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Scaling Software Agility: Best Practices for Large Enterprises download epub

by Dean Leffingwell


Epub Book: 1282 kb. | Fb2 Book: 1411 kb.

Dean Leffingwell's book "Scaling Software Agility" fills this gap admirably. Together, Parts I and II of the book provide an overview of software agility and describe seven best practices that can be applied at virtually any scale

Dean Leffingwell's book "Scaling Software Agility" fills this gap admirably. It offers a practical guide to large project issues such as architecture, requirements development, multi-level release planning, and team organization. Leffingwell's book is a necessary guide for large projects and large organizations making the transition to agile development. Together, Parts I and II of the book provide an overview of software agility and describe seven best practices that can be applied at virtually any scale. Each of these practices can directly and immediately improve the productivity and quality outcomes for teams who choose to adopt them.

As I announced in a previous blog entry, the Scaled Agile Framework further elaborates and refines the scaling practices described in my books Agile Software Requirements and Scaling Software Agility, as well as this blog

A Sudden and Sad Loss of a Partner and Friend. As I announced in a previous blog entry, the Scaled Agile Framework further elaborates and refines the scaling practices described in my books Agile Software Requirements and Scaling Software Agility, as well as this blog. Next week, Drew Jemilo will be presenting a webinar introduction to the framework as part of the European Agile Knowledge Hub webinar series. For details, see below.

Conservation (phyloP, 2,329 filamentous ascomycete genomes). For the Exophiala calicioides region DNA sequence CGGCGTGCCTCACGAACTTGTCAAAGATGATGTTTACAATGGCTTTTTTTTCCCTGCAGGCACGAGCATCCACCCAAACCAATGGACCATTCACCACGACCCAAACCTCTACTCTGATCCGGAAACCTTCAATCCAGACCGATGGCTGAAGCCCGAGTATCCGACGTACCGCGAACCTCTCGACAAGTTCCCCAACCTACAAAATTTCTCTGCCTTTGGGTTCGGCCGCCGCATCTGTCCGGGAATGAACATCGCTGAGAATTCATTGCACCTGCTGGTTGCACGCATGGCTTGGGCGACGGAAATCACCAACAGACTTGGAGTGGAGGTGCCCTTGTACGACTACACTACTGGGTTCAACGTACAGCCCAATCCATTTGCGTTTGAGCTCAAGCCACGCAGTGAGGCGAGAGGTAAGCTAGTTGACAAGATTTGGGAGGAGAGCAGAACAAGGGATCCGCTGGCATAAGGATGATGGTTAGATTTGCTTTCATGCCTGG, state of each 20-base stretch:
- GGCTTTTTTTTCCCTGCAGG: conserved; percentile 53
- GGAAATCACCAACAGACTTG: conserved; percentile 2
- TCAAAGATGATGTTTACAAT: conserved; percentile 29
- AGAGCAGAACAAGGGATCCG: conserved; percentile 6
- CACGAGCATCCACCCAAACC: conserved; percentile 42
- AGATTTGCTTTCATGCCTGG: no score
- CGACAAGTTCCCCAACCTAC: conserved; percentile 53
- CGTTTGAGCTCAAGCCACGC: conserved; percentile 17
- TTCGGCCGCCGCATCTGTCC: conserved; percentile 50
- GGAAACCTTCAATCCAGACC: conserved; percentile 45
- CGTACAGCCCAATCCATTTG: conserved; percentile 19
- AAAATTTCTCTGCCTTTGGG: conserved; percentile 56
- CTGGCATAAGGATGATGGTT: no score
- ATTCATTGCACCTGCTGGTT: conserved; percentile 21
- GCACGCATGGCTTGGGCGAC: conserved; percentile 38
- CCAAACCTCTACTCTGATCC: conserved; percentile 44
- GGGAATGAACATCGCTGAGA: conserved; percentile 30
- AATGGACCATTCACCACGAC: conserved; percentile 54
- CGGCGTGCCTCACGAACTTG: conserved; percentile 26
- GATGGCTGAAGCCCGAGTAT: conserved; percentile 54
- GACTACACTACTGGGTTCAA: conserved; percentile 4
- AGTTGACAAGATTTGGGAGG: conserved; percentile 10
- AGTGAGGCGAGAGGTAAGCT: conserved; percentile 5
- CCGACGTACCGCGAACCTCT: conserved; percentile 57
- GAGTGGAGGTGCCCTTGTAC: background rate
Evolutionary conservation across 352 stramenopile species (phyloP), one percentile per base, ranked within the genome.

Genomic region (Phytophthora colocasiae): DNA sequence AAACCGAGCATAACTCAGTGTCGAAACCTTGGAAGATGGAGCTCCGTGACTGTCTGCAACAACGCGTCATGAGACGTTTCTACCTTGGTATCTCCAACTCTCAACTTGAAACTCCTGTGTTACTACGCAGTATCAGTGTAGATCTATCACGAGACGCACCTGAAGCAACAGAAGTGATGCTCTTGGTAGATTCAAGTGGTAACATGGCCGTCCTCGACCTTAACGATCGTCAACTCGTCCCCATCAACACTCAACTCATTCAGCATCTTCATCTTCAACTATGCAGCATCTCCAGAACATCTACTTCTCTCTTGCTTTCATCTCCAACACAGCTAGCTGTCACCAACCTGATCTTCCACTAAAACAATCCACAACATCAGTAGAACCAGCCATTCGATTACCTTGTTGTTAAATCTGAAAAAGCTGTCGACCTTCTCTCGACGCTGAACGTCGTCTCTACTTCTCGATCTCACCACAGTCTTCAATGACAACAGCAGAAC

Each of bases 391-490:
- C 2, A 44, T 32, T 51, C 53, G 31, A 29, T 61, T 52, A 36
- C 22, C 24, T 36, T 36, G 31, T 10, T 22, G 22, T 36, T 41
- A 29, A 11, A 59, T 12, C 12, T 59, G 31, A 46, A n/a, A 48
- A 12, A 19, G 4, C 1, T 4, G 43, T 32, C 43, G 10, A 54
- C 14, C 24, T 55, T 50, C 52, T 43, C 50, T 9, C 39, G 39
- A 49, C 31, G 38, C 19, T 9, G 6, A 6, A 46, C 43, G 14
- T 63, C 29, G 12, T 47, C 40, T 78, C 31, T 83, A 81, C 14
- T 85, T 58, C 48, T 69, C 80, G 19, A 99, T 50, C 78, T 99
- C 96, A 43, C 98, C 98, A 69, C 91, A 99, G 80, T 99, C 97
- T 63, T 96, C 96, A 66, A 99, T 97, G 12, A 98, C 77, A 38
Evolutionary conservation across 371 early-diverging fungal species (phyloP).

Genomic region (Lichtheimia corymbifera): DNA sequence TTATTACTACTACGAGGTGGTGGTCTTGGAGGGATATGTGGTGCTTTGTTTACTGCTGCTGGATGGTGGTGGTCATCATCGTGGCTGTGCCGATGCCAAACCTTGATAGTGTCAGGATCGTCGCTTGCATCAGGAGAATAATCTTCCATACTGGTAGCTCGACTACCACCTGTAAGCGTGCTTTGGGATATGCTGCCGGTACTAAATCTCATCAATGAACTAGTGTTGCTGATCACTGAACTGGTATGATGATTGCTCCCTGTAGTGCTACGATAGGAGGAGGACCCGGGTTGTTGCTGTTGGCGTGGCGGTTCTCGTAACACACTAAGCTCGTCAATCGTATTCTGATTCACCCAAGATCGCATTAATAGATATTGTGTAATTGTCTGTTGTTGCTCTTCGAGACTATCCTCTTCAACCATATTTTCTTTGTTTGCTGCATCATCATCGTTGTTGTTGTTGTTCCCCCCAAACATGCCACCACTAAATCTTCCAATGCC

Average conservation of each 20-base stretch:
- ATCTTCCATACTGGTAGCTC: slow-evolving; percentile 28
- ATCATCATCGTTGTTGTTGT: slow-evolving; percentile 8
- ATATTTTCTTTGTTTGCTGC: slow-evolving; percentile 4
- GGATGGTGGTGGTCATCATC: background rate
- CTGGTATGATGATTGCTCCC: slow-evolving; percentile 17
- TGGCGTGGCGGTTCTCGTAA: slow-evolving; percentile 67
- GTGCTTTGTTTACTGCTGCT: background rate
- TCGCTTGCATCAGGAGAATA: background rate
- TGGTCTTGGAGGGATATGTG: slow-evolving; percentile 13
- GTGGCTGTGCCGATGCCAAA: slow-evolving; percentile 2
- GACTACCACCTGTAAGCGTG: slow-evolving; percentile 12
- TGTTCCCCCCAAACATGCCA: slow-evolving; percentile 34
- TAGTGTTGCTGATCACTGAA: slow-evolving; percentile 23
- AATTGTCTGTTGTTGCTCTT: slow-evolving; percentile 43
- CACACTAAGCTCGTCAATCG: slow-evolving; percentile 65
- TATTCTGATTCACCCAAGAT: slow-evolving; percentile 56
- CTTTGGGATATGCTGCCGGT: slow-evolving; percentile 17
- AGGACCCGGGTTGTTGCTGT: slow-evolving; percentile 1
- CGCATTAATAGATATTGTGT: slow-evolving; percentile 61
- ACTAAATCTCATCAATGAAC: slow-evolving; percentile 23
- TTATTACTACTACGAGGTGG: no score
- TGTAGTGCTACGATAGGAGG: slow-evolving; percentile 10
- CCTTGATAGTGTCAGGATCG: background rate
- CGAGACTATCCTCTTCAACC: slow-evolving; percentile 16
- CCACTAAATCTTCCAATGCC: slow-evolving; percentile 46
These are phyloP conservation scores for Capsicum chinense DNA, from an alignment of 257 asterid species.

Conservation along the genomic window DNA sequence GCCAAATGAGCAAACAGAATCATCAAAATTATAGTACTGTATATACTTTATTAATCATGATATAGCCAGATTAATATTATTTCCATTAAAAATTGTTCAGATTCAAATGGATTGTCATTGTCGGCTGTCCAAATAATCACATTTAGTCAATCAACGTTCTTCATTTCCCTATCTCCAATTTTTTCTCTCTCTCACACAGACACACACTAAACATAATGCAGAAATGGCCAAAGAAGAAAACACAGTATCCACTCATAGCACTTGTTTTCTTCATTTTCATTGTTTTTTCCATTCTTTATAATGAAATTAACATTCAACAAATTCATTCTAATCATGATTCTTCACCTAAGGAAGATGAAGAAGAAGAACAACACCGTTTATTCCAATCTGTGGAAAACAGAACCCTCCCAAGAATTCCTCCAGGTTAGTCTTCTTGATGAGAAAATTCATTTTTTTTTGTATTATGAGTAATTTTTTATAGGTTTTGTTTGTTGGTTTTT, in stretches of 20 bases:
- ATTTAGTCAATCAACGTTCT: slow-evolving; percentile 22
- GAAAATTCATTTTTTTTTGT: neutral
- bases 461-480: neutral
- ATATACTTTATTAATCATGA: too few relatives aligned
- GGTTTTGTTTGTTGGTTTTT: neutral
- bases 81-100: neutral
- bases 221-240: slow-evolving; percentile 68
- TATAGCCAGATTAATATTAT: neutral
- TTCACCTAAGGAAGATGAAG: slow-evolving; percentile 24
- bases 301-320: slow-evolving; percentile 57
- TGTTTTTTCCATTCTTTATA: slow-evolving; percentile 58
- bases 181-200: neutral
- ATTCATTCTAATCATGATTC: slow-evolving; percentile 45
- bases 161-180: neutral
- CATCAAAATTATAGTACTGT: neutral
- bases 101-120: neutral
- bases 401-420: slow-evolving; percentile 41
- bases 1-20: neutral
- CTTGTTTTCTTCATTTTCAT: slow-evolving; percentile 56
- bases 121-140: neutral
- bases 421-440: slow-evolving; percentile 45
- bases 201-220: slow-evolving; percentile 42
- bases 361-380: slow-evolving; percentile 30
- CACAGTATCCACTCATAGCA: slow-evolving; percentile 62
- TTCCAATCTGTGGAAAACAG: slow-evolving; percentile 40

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In Scaling Software Agility, Dean Leffingwell describes how agile methods can be applied to enterprise-class development. This book is invaluable to software developers, testers and QA personnel, managers and team leads, as well as to executives of software organizations whose objective is to increase the quality and productivity of the software development process but who are faced with all the challenges of developing software on an enterprise scale.

Scaling Software Agility book. Goodreads helps you keep track of books you want to read. Start by marking Scaling Software Agility: Best Practices for Large Enterprises as Want to Read: Want to Read saving. Start by marking Scaling Software Agility: Best Practices for Large Enterprises as Want to Read: Want to Read savin. ant to Read.

Dean Leffingwell is a consultant, entrepreneur, software executive and technical author who provides product strategy, business advisory services and enterprise-level agility coaching to large software enterprises. About the conference. Agile 2009 is an exciting international industry conference that presents the latest techniques, technologies, attitudes and first-hand experience, from both a management and development perspective, for successful Agile software development. Recorded at: Dec 09, 2009. by. Dean Leffingwell. This content is in the Agile topic. Part I provides an overview of the most common and effective agile methods. Part II describes seven best practices of agility that natively scale to the enterprise level.

In Leffingwell's book "Scaling Software Agility: Best Practices for Large Enterprises", he noted that in traditional development . With agile, progress and job satisfaction are constant, frequent, and in real time," Leffingwell wrote